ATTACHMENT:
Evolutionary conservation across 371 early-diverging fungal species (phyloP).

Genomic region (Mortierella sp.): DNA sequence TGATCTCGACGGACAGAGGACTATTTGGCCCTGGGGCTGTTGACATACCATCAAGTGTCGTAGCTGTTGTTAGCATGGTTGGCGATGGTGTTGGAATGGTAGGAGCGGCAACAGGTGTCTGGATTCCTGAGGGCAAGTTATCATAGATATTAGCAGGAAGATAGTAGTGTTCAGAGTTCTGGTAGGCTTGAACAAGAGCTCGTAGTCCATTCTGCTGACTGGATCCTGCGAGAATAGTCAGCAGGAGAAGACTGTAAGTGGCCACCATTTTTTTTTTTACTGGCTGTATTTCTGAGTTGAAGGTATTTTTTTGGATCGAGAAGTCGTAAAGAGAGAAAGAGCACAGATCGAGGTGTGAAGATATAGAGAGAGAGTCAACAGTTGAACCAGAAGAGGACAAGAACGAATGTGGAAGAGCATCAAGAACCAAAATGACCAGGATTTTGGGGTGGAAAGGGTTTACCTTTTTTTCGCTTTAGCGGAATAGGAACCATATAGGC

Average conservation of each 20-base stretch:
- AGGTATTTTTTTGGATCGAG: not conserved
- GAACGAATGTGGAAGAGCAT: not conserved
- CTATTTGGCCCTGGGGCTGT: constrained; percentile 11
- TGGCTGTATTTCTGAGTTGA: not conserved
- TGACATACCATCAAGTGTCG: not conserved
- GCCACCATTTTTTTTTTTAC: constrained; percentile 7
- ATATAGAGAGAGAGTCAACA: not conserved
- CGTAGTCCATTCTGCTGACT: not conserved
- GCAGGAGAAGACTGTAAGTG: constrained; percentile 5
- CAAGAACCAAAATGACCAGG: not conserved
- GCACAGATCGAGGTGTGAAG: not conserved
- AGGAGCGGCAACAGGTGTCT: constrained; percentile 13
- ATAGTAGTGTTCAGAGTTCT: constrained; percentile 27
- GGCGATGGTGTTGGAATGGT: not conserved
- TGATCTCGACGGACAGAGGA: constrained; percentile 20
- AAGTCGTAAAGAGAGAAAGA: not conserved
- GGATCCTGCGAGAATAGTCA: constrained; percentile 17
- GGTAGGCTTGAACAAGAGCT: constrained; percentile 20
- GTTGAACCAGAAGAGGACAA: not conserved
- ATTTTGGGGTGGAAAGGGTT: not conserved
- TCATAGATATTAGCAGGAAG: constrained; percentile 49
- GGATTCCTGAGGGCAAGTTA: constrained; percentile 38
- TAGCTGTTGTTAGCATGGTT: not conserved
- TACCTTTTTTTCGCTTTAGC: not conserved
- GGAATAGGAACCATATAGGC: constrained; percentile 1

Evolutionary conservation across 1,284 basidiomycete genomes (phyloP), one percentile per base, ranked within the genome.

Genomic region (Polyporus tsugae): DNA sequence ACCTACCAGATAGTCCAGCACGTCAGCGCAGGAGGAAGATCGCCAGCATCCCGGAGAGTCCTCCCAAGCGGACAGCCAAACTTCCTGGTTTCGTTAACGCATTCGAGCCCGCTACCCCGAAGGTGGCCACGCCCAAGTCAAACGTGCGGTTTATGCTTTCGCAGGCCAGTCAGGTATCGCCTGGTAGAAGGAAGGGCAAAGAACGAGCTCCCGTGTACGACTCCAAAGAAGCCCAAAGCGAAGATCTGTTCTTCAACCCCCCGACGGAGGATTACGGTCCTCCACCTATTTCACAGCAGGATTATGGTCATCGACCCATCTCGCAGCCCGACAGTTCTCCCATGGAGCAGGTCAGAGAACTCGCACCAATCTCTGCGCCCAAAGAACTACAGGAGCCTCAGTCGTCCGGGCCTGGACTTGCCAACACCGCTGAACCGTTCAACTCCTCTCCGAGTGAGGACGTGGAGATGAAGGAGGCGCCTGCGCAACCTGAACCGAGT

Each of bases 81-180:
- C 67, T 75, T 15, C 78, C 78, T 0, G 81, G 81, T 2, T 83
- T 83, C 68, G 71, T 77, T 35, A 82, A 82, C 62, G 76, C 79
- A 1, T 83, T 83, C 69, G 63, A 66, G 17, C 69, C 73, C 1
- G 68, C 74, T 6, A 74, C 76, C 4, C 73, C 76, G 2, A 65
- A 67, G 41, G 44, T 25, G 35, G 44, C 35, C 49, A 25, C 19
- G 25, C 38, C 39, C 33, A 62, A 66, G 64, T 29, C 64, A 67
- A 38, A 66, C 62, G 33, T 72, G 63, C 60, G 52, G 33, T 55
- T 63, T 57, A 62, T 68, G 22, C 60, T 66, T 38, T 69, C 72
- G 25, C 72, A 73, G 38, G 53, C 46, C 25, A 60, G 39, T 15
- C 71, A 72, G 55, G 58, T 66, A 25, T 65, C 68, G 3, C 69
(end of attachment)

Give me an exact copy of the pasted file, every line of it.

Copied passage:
Evolutionary conservation across 371 early-diverging fungal species (phyloP).

Genomic region (Mortierella sp.): DNA sequence TGATCTCGACGGACAGAGGACTATTTGGCCCTGGGGCTGTTGACATACCATCAAGTGTCGTAGCTGTTGTTAGCATGGTTGGCGATGGTGTTGGAATGGTAGGAGCGGCAACAGGTGTCTGGATTCCTGAGGGCAAGTTATCATAGATATTAGCAGGAAGATAGTAGTGTTCAGAGTTCTGGTAGGCTTGAACAAGAGCTCGTAGTCCATTCTGCTGACTGGATCCTGCGAGAATAGTCAGCAGGAGAAGACTGTAAGTGGCCACCATTTTTTTTTTTACTGGCTGTATTTCTGAGTTGAAGGTATTTTTTTGGATCGAGAAGTCGTAAAGAGAGAAAGAGCACAGATCGAGGTGTGAAGATATAGAGAGAGAGTCAACAGTTGAACCAGAAGAGGACAAGAACGAATGTGGAAGAGCATCAAGAACCAAAATGACCAGGATTTTGGGGTGGAAAGGGTTTACCTTTTTTTCGCTTTAGCGGAATAGGAACCATATAGGC

Average conservation of each 20-base stretch:
- AGGTATTTTTTTGGATCGAG: not conserved
- GAACGAATGTGGAAGAGCAT: not conserved
- CTATTTGGCCCTGGGGCTGT: constrained; percentile 11
- TGGCTGTATTTCTGAGTTGA: not conserved
- TGACATACCATCAAGTGTCG: not conserved
- GCCACCATTTTTTTTTTTAC: constrained; percentile 7
- ATATAGAGAGAGAGTCAACA: not conserved
- CGTAGTCCATTCTGCTGACT: not conserved
- GCAGGAGAAGACTGTAAGTG: constrained; percentile 5
- CAAGAACCAAAATGACCAGG: not conserved
- GCACAGATCGAGGTGTGAAG: not conserved
- AGGAGCGGCAACAGGTGTCT: constrained; percentile 13
- ATAGTAGTGTTCAGAGTTCT: constrained; percentile 27
- GGCGATGGTGTTGGAATGGT: not conserved
- TGATCTCGACGGACAGAGGA: constrained; percentile 20
- AAGTCGTAAAGAGAGAAAGA: not conserved
- GGATCCTGCGAGAATAGTCA: constrained; percentile 17
- GGTAGGCTTGAACAAGAGCT: constrained; percentile 20
- GTTGAACCAGAAGAGGACAA: not conserved
- ATTTTGGGGTGGAAAGGGTT: not conserved
- TCATAGATATTAGCAGGAAG: constrained; percentile 49
- GGATTCCTGAGGGCAAGTTA: constrained; percentile 38
- TAGCTGTTGTTAGCATGGTT: not conserved
- TACCTTTTTTTCGCTTTAGC: not conserved
- GGAATAGGAACCATATAGGC: constrained; percentile 1

Evolutionary conservation across 1,284 basidiomycete genomes (phyloP), one percentile per base, ranked within the genome.

Genomic region (Polyporus tsugae): DNA sequence ACCTACCAGATAGTCCAGCACGTCAGCGCAGGAGGAAGATCGCCAGCATCCCGGAGAGTCCTCCCAAGCGGACAGCCAAACTTCCTGGTTTCGTTAACGCATTCGAGCCCGCTACCCCGAAGGTGGCCACGCCCAAGTCAAACGTGCGGTTTATGCTTTCGCAGGCCAGTCAGGTATCGCCTGGTAGAAGGAAGGGCAAAGAACGAGCTCCCGTGTACGACTCCAAAGAAGCCCAAAGCGAAGATCTGTTCTTCAACCCCCCGACGGAGGATTACGGTCCTCCACCTATTTCACAGCAGGATTATGGTCATCGACCCATCTCGCAGCCCGACAGTTCTCCCATGGAGCAGGTCAGAGAACTCGCACCAATCTCTGCGCCCAAAGAACTACAGGAGCCTCAGTCGTCCGGGCCTGGACTTGCCAACACCGCTGAACCGTTCAACTCCTCTCCGAGTGAGGACGTGGAGATGAAGGAGGCGCCTGCGCAACCTGAACCGAGT

Each of bases 81-180:
- C 67, T 75, T 15, C 78, C 78, T 0, G 81, G 81, T 2, T 83
- T 83, C 68, G 71, T 77, T 35, A 82, A 82, C 62, G 76, C 79
- A 1, T 83, T 83, C 69, G 63, A 66, G 17, C 69, C 73, C 1
- G 68, C 74, T 6, A 74, C 76, C 4, C 73, C 76, G 2, A 65
- A 67, G 41, G 44, T 25, G 35, G 44, C 35, C 49, A 25, C 19
- G 25, C 38, C 39, C 33, A 62, A 66, G 64, T 29, C 64, A 67
- A 38, A 66, C 62, G 33, T 72, G 63, C 60, G 52, G 33, T 55
- T 63, T 57, A 62, T 68, G 22, C 60, T 66, T 38, T 69, C 72
- G 25, C 72, A 73, G 38, G 53, C 46, C 25, A 60, G 39, T 15
- C 71, A 72, G 55, G 58, T 66, A 25, T 65, C 68, G 3, C 69